As a way to thank your host for sparing you the cost of a hotel room and providing meals that do not involve fast food, give a thank-you gift when you enter the home, at the end of the visit or after your stay. Traditional gifts range from fancy bathroom soaps and hand towels to candles and flowers. The longer your stay, the more elaborate or expensive the gift may be.
Walk through the front door bearing food. If you know there is going to be a crowd of people at the residence, bring some baked goods such as muffins to help feed them. A bag or two of high-quality flavored ground coffee or a selection of flavored tea bags may help everyone wake up in the morning. If your host occasionally indulges in alcohol, bring a good bottle of wine. These items may be used to create a larger gift basket; for example, add coffee mugs and a few muffins for a breakfast basket. If you use loose tea leaves, you could add a tea ball for black tea, a French press or a set of ornate teacups. For a wine basket, add a pair of stemless glasses and a decorative cork.
Toiletries are traditional hostess gifts she immediately can use for guests or save for herself later. A nice set of decorative hand towels helps reduce trips to the laundry when guests are staying over. When you are staying for more than a few days, add a personal touch and have the towels monogrammed with the hostess' initials. A package or two of shaped bath soap and a small display dish may be used or set out in the bathroom as decor. If you took photos of yourself with the hostess -- or even scenic photos of her town -- enlarge two or three, place them in nice frames and mail them to her along with a thank-you note after you leave.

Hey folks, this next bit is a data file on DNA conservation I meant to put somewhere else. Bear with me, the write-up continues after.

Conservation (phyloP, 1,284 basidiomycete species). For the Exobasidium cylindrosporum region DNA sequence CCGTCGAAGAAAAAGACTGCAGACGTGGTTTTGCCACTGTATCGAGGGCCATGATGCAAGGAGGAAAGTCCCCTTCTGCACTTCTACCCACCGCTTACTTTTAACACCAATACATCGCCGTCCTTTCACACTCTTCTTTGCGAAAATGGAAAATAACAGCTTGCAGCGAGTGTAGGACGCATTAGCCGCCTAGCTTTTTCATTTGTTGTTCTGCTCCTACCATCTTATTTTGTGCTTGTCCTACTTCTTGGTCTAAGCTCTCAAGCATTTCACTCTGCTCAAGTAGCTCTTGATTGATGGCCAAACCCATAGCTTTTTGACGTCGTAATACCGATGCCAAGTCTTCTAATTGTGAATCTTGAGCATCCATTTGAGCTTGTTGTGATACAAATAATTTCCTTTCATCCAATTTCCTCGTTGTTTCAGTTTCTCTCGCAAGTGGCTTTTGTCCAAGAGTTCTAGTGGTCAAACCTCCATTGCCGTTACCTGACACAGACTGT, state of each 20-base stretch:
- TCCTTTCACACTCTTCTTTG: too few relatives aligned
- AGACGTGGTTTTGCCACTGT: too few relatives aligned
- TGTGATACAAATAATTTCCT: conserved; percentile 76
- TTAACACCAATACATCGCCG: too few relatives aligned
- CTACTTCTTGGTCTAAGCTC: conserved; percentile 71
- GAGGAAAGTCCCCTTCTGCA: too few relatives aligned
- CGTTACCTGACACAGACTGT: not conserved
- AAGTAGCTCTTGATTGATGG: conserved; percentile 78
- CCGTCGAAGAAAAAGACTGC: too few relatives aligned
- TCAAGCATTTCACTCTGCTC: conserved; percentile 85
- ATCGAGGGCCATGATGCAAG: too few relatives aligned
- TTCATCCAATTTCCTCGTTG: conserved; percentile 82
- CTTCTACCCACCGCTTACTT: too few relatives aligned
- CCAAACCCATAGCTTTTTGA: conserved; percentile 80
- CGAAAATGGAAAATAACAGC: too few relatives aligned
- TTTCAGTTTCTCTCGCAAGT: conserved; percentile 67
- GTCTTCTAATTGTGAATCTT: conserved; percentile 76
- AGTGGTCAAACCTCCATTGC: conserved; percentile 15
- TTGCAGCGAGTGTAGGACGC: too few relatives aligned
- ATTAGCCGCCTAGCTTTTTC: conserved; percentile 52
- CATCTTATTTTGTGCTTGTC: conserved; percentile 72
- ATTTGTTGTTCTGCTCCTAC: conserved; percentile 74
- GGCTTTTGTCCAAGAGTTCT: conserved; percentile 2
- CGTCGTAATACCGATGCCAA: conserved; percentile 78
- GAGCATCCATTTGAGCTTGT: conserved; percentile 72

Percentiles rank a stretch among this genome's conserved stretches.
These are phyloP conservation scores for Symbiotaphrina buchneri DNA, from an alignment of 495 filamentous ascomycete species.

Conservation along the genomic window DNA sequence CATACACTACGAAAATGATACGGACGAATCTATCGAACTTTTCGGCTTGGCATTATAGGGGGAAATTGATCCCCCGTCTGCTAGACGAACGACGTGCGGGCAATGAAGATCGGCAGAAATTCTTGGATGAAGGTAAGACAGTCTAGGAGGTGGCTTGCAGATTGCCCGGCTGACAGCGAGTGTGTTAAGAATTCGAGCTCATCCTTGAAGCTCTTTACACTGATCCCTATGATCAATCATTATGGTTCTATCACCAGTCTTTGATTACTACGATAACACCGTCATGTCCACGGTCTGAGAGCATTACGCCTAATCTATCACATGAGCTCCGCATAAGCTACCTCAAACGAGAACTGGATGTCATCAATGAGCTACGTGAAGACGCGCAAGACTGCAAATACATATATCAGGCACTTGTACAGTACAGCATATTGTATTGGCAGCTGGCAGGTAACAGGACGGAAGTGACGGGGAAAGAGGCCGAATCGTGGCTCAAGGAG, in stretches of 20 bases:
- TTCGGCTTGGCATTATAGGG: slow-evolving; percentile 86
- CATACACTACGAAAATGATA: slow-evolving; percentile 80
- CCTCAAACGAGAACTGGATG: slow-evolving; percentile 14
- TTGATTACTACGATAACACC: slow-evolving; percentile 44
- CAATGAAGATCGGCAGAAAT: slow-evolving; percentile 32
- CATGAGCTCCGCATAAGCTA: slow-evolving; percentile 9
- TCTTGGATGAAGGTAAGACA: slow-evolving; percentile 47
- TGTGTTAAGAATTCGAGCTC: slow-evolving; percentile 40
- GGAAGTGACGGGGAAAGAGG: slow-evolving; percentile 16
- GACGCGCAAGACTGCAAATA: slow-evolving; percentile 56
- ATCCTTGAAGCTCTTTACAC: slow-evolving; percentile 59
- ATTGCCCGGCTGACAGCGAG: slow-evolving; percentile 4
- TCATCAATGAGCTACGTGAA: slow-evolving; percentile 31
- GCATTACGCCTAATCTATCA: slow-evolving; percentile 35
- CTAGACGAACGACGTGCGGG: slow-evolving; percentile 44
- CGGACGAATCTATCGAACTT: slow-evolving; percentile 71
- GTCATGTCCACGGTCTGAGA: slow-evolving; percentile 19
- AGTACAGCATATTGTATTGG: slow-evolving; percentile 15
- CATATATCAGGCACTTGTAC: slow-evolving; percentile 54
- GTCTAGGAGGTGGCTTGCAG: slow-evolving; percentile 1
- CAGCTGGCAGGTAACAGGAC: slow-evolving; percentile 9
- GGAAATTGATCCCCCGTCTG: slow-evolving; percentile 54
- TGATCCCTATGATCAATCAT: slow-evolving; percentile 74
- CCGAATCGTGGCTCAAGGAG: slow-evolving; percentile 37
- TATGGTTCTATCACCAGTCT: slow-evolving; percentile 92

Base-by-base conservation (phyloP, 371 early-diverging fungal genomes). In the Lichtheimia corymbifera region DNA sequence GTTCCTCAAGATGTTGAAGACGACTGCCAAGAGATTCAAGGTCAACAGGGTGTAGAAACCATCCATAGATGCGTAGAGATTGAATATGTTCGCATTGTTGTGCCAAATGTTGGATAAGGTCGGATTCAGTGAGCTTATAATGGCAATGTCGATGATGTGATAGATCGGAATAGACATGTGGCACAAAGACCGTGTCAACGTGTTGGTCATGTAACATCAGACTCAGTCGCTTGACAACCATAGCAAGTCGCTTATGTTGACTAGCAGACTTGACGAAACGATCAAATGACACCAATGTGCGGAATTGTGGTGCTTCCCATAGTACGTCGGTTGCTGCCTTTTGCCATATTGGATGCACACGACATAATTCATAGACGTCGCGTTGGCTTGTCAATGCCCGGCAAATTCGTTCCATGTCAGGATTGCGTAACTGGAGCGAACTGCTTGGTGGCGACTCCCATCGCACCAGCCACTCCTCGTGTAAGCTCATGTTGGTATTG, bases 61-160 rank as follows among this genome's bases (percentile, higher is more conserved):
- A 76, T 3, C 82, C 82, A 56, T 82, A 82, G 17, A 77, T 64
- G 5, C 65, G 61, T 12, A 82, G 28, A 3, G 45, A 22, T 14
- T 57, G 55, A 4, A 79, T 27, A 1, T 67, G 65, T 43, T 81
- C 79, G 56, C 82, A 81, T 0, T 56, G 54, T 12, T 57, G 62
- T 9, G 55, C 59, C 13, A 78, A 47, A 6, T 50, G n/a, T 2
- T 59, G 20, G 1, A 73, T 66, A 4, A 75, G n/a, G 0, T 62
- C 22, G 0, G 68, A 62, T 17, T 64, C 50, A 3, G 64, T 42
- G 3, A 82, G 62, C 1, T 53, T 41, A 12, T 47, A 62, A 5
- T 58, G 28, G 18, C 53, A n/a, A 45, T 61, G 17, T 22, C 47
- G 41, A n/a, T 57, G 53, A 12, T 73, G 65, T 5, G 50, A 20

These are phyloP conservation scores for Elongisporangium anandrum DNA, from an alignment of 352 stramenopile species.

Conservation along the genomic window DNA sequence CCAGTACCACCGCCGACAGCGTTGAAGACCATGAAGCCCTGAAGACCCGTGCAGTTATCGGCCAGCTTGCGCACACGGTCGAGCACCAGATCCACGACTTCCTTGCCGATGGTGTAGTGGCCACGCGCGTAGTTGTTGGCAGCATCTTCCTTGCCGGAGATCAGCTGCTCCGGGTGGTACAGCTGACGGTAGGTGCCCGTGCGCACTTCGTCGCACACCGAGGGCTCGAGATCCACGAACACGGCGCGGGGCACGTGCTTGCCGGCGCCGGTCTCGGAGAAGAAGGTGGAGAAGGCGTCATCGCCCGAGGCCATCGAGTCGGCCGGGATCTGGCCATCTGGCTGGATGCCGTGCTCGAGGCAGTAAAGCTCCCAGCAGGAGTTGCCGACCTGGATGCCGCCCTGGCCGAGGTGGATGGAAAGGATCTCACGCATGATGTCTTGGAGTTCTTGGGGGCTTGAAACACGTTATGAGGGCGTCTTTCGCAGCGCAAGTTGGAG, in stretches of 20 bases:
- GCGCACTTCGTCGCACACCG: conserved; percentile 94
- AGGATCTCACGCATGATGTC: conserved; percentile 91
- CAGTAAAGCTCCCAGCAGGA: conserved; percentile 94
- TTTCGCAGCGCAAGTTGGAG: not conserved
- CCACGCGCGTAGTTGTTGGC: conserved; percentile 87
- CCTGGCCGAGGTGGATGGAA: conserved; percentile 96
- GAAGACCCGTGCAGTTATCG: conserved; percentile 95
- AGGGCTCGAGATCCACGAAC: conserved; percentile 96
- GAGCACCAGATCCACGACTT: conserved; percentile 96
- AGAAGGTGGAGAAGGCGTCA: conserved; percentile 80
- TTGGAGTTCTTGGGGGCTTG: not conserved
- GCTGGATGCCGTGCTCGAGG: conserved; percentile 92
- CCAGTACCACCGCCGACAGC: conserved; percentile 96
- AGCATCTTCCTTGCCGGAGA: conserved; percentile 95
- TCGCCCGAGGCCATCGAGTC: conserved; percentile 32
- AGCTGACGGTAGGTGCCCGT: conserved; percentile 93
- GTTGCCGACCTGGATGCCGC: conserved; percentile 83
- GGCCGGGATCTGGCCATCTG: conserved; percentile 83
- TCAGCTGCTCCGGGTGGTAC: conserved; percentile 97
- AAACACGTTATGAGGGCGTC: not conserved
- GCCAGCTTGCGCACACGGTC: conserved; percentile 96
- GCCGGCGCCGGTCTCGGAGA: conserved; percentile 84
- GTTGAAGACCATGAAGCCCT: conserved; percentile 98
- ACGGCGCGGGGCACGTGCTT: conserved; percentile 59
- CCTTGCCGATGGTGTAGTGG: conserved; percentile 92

If your host and his family are not allergic, present flowers upon entering the home. Anthuriums represent hospitality, hydrangeas stand for gratefulness and Queen Anne's lace symbolizes the feeling that you feel at home. If you choose to give a houseplant, do not make it a large one -- most people probably don't want the start of a rainforest in their homes. Abodes with young children and pets would do better without potentially dangerous plants such as cacti and poisonous plants such as the peace lily, philodendron and English ivy.
During the winter holidays, houseguests often descend upon relations and friends. If you are one of the Christmas horde, bring your hostess a small gift bag with personalized ornaments or bake up a batch of holiday cookies, such as decorated sugar cookies and gingerbread men. A week before or en route to your destination, purchase a real wreath to hang on the hostess' front door. If you're visiting for Passover, gift your hostess with a new haggadah, cup for Elijah or matzoh cover. These can be found online, or check out your local synagogue or temple to see if it has a small store inside that sells Judaica.
- Emily Post: Twelve Houseguest Thank-You Gift Ideas
- nj.com: Houseguest's Guide to Gifts for the Host
- The Huffington Post: Overnight Guest Gift Etiquette
- SensibiliTeas: What's the Best Way to Make Tea?
- FlowerMeaning.org: Understanding Flower Meanings
- Guide-to-Houseplants.com: Poisonous House Plants
- Dog Health Guide: List and Symptoms of Dog Poisonous Plants